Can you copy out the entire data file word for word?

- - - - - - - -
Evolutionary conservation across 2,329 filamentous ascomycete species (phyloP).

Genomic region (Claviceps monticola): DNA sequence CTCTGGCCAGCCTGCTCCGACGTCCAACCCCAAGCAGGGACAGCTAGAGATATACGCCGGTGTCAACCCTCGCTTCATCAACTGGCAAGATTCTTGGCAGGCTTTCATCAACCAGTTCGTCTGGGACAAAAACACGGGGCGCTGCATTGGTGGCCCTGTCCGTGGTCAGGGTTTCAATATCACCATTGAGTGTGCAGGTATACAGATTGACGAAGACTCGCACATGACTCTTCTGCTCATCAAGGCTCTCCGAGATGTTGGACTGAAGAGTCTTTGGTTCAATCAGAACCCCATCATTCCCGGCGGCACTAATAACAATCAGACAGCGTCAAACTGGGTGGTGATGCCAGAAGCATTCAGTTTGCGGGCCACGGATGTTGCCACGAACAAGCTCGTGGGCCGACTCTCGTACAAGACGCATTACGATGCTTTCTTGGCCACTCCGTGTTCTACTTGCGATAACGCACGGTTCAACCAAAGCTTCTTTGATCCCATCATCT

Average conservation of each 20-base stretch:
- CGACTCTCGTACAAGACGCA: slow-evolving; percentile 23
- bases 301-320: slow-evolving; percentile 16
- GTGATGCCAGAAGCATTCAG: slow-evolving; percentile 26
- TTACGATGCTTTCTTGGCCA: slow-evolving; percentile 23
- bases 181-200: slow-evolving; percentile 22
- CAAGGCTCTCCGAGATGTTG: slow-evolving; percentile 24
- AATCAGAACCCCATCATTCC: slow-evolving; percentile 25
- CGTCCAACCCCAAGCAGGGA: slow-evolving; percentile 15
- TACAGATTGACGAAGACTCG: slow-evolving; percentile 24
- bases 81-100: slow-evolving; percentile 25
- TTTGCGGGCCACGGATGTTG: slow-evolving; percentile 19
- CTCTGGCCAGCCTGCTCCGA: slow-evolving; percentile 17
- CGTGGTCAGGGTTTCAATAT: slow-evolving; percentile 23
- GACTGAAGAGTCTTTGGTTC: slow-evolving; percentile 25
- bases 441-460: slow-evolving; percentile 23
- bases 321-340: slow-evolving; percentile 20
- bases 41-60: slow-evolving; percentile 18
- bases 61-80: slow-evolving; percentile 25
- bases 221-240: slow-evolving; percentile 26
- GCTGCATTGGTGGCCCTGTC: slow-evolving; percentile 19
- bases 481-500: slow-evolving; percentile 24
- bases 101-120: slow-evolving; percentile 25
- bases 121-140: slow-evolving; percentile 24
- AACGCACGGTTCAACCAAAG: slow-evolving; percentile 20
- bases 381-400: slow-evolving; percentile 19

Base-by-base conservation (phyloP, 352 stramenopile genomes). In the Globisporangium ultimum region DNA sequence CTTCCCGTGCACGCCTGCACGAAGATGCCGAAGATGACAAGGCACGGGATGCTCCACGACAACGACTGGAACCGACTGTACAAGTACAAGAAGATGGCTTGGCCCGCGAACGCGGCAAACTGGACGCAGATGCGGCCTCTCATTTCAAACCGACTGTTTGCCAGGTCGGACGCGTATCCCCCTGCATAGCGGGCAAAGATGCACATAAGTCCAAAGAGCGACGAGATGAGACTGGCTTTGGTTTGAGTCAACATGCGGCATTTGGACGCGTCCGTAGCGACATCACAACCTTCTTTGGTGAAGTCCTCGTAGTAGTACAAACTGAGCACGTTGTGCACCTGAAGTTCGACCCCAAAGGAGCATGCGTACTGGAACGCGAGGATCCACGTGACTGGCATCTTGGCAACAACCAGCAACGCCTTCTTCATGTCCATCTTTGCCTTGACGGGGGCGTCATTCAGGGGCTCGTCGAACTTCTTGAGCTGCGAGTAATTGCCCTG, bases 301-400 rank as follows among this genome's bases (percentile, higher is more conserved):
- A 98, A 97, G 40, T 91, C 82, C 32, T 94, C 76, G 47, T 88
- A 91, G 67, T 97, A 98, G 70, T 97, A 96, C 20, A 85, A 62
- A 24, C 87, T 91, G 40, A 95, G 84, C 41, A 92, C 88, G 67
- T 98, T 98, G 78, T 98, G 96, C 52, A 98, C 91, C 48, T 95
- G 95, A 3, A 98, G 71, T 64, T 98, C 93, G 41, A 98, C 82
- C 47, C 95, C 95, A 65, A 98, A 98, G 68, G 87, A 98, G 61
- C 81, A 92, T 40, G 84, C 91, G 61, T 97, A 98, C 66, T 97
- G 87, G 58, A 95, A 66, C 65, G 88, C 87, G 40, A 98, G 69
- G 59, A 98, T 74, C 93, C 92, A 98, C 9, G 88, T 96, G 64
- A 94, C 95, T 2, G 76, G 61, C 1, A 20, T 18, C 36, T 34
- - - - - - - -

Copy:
Evolutionary conservation across 2,329 filamentous ascomycete species (phyloP).

Genomic region (Claviceps monticola): DNA sequence CTCTGGCCAGCCTGCTCCGACGTCCAACCCCAAGCAGGGACAGCTAGAGATATACGCCGGTGTCAACCCTCGCTTCATCAACTGGCAAGATTCTTGGCAGGCTTTCATCAACCAGTTCGTCTGGGACAAAAACACGGGGCGCTGCATTGGTGGCCCTGTCCGTGGTCAGGGTTTCAATATCACCATTGAGTGTGCAGGTATACAGATTGACGAAGACTCGCACATGACTCTTCTGCTCATCAAGGCTCTCCGAGATGTTGGACTGAAGAGTCTTTGGTTCAATCAGAACCCCATCATTCCCGGCGGCACTAATAACAATCAGACAGCGTCAAACTGGGTGGTGATGCCAGAAGCATTCAGTTTGCGGGCCACGGATGTTGCCACGAACAAGCTCGTGGGCCGACTCTCGTACAAGACGCATTACGATGCTTTCTTGGCCACTCCGTGTTCTACTTGCGATAACGCACGGTTCAACCAAAGCTTCTTTGATCCCATCATCT

Average conservation of each 20-base stretch:
- CGACTCTCGTACAAGACGCA: slow-evolving; percentile 23
- bases 301-320: slow-evolving; percentile 16
- GTGATGCCAGAAGCATTCAG: slow-evolving; percentile 26
- TTACGATGCTTTCTTGGCCA: slow-evolving; percentile 23
- bases 181-200: slow-evolving; percentile 22
- CAAGGCTCTCCGAGATGTTG: slow-evolving; percentile 24
- AATCAGAACCCCATCATTCC: slow-evolving; percentile 25
- CGTCCAACCCCAAGCAGGGA: slow-evolving; percentile 15
- TACAGATTGACGAAGACTCG: slow-evolving; percentile 24
- bases 81-100: slow-evolving; percentile 25
- TTTGCGGGCCACGGATGTTG: slow-evolving; percentile 19
- CTCTGGCCAGCCTGCTCCGA: slow-evolving; percentile 17
- CGTGGTCAGGGTTTCAATAT: slow-evolving; percentile 23
- GACTGAAGAGTCTTTGGTTC: slow-evolving; percentile 25
- bases 441-460: slow-evolving; percentile 23
- bases 321-340: slow-evolving; percentile 20
- bases 41-60: slow-evolving; percentile 18
- bases 61-80: slow-evolving; percentile 25
- bases 221-240: slow-evolving; percentile 26
- GCTGCATTGGTGGCCCTGTC: slow-evolving; percentile 19
- bases 481-500: slow-evolving; percentile 24
- bases 101-120: slow-evolving; percentile 25
- bases 121-140: slow-evolving; percentile 24
- AACGCACGGTTCAACCAAAG: slow-evolving; percentile 20
- bases 381-400: slow-evolving; percentile 19

Base-by-base conservation (phyloP, 352 stramenopile genomes). In the Globisporangium ultimum region DNA sequence CTTCCCGTGCACGCCTGCACGAAGATGCCGAAGATGACAAGGCACGGGATGCTCCACGACAACGACTGGAACCGACTGTACAAGTACAAGAAGATGGCTTGGCCCGCGAACGCGGCAAACTGGACGCAGATGCGGCCTCTCATTTCAAACCGACTGTTTGCCAGGTCGGACGCGTATCCCCCTGCATAGCGGGCAAAGATGCACATAAGTCCAAAGAGCGACGAGATGAGACTGGCTTTGGTTTGAGTCAACATGCGGCATTTGGACGCGTCCGTAGCGACATCACAACCTTCTTTGGTGAAGTCCTCGTAGTAGTACAAACTGAGCACGTTGTGCACCTGAAGTTCGACCCCAAAGGAGCATGCGTACTGGAACGCGAGGATCCACGTGACTGGCATCTTGGCAACAACCAGCAACGCCTTCTTCATGTCCATCTTTGCCTTGACGGGGGCGTCATTCAGGGGCTCGTCGAACTTCTTGAGCTGCGAGTAATTGCCCTG, bases 301-400 rank as follows among this genome's bases (percentile, higher is more conserved):
- A 98, A 97, G 40, T 91, C 82, C 32, T 94, C 76, G 47, T 88
- A 91, G 67, T 97, A 98, G 70, T 97, A 96, C 20, A 85, A 62
- A 24, C 87, T 91, G 40, A 95, G 84, C 41, A 92, C 88, G 67
- T 98, T 98, G 78, T 98, G 96, C 52, A 98, C 91, C 48, T 95
- G 95, A 3, A 98, G 71, T 64, T 98, C 93, G 41, A 98, C 82
- C 47, C 95, C 95, A 65, A 98, A 98, G 68, G 87, A 98, G 61
- C 81, A 92, T 40, G 84, C 91, G 61, T 97, A 98, C 66, T 97
- G 87, G 58, A 95, A 66, C 65, G 88, C 87, G 40, A 98, G 69
- G 59, A 98, T 74, C 93, C 92, A 98, C 9, G 88, T 96, G 64
- A 94, C 95, T 2, G 76, G 61, C 1, A 20, T 18, C 36, T 34